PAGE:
It doesn't *have* to be a fuel-filled donut but I was hungry when I posted it and still am.

 But why use dead weight when you can use live ?: you want something heavy enough such that it will keep rotating through an entire burn and rocket fuel seemed the obvious choice :)

 The idea is that you get to store the constantly produced energy of a nuclear reactor, then use it to assist with thrust, thus saving fuel; not entirely unlike using a constantly running motor/gen to charge a battery for an acceleration-assist. And unlike using up more rocket fuel for a longer burn, you still have a functional nuclear reactor at the end of the trip.

 And the cool thing is... using a flywheel for motive power ... in a vacuum. And it's "free" in the sense of you don't have to toss more irreplaceable stuff out the back to get higher acceleration.

F'rinstance, continuously spin 25 meter radius donuts at 600 rpm each and *double* the effective thrust of nozzles spaced along the rim (based on hydrogen-peroxide propellant which is the only rocket fuel I could quickly find a detonation speed for).
 — FlyingToaster, Nov 08 2009

 //continuously spin 25foot radius donuts at 600 rpm each//

 Sounds like you need to draw yourself a picture. And do some math.

 If you're pointing the rockets radially outward, then you get to add the rotational speed to the exhaust velocity. However, it's the direction that's wrong: the exhaust would be exiting on a line 45 degrees outward from a tangent line to the edge of the donut, but in its own plane. All around. Result: 0 thrust.

 If you're pointing the nozzles "down" to give a thrust vector, then the rotation of the donut is perpendicular to your thrust and you get no added thrust velocity. However, the outward vector would cause the exhaust to form a cone shape, and since it starts from the outer edge of the first donut, it completely misses the second donut. Which is therefore going to have to be far larger if it's going to do that redirect & accellerate thingy.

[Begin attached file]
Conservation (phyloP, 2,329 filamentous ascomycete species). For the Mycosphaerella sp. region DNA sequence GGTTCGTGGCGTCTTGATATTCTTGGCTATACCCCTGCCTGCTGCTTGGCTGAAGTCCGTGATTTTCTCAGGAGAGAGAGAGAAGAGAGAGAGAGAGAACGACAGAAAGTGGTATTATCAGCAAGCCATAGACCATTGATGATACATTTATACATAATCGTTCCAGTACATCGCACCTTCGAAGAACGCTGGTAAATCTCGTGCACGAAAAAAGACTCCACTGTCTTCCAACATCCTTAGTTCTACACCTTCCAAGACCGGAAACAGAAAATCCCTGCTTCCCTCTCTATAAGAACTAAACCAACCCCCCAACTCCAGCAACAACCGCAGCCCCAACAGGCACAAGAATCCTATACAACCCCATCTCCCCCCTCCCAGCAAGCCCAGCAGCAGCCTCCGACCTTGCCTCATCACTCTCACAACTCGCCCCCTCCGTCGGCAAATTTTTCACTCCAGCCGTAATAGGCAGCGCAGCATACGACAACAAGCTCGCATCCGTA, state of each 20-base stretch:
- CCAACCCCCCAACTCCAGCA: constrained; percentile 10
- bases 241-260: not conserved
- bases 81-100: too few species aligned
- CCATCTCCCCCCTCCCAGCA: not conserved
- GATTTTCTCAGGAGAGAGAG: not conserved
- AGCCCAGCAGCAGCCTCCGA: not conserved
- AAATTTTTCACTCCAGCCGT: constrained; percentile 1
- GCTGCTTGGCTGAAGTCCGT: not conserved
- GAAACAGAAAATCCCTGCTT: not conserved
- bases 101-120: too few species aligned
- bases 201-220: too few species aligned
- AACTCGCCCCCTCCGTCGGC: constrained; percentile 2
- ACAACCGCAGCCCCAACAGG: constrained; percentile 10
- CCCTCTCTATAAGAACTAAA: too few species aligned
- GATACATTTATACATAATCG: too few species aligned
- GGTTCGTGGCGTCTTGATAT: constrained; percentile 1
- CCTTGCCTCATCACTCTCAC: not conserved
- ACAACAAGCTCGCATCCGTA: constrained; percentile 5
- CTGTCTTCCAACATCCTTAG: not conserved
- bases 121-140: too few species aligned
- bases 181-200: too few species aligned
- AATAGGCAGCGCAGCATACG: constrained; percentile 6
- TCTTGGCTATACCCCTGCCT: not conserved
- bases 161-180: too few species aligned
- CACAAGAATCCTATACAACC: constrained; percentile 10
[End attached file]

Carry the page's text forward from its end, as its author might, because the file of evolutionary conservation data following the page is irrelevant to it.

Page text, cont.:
Another item you might take note of is that since the exhaust is not constrained to the inside of a tube, there will be no rotational component. The gas just flies outward. A vane built to catch and redirect the gases is going to have to be a ring, not a radial vane.

//why use dead weight when you can use live ?// - the problem isn't whether it's live weight or dead weight; the problem is that it's weight. With the numbers you quoted, you're going to be looking at 3000 g's of centripetal acceleration. Take your rest fuel mass, add the structure weight, divide by the number of support vanes, multiply by 3000, find out how strong those vanes need to be. Calculate safety factors based on it being a very long walk home.
 — lurch, Nov 08 2009

 //math//... hmm. okay 25 *metre* then (or 1800rpm)

 //pointing nozzles down... misses second donut//so one of the donuts in my math-example-anno is 24metres wide, the other 26, and they're a foot apart, or any other combination of whateverage.

 //ring vane// nope: oh a ring *would* work (and be simpler), but you'd only get a partial deflection. As you pointed out, the stuff flies off tangtially, not radially, so it hits the vanes pretty much dead on. Picture the two donuts as being very close together.

 Post was writ' to show how you could turn rotational energy into thrust in space. Materials science is just gonna have to catch up, is all.

sp. cetrifugal.
 — FlyingToaster, Nov 08 2009

//sp. cetrifugal.// ... really?
 — lurch, Nov 09 2009

 I never knew the difference and went all the way over to Wikipedia to figure out once and for all which was which. Sadly I will probably forget by the next time I need to know.

Meanwhile, materials science aside, this will work. Originally I had the two donuts, both with nozzles and vanes, with the nozzles pointed at the vanes on the other donut, pulsed firing of course. This is (slightly) more elegant, but far from perfect yet.
 — FlyingToaster, Nov 09 2009

//sp. cetrifugal.// ... really? I would think "centrifugal" more likely.
 — lurch, Nov 09 2009

yer just being pendantic
 — FlyingToaster, Nov 09 2009